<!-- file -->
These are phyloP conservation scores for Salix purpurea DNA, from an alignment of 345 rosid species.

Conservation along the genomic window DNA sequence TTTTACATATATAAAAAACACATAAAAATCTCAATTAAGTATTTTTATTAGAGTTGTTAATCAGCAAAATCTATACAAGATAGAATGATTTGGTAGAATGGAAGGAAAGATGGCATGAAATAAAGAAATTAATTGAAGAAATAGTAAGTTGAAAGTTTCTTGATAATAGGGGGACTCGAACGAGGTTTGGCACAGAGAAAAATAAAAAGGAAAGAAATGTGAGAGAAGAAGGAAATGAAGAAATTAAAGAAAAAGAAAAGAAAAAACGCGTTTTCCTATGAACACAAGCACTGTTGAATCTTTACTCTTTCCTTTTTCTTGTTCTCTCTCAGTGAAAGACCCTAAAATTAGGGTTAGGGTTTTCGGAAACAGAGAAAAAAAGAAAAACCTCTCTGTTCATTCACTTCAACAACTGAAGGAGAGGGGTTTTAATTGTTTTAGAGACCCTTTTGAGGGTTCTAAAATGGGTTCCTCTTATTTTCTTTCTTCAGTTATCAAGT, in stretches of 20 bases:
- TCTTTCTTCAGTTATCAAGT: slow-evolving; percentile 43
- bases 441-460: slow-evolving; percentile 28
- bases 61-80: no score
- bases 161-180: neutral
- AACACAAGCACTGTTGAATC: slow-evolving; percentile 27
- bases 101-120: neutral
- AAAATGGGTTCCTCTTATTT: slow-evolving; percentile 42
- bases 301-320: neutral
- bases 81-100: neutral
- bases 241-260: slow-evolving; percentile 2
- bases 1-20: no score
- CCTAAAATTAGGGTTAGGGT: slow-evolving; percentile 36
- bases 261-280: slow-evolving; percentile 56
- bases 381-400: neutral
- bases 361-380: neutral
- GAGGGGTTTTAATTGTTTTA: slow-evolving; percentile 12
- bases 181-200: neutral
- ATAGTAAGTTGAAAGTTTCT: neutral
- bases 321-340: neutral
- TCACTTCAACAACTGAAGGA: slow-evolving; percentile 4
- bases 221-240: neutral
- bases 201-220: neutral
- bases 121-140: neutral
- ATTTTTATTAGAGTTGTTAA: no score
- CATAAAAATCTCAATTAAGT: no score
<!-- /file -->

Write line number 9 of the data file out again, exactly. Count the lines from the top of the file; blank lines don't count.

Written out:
- AAAATGGGTTCCTCTTATTT: slow-evolving; percentile 42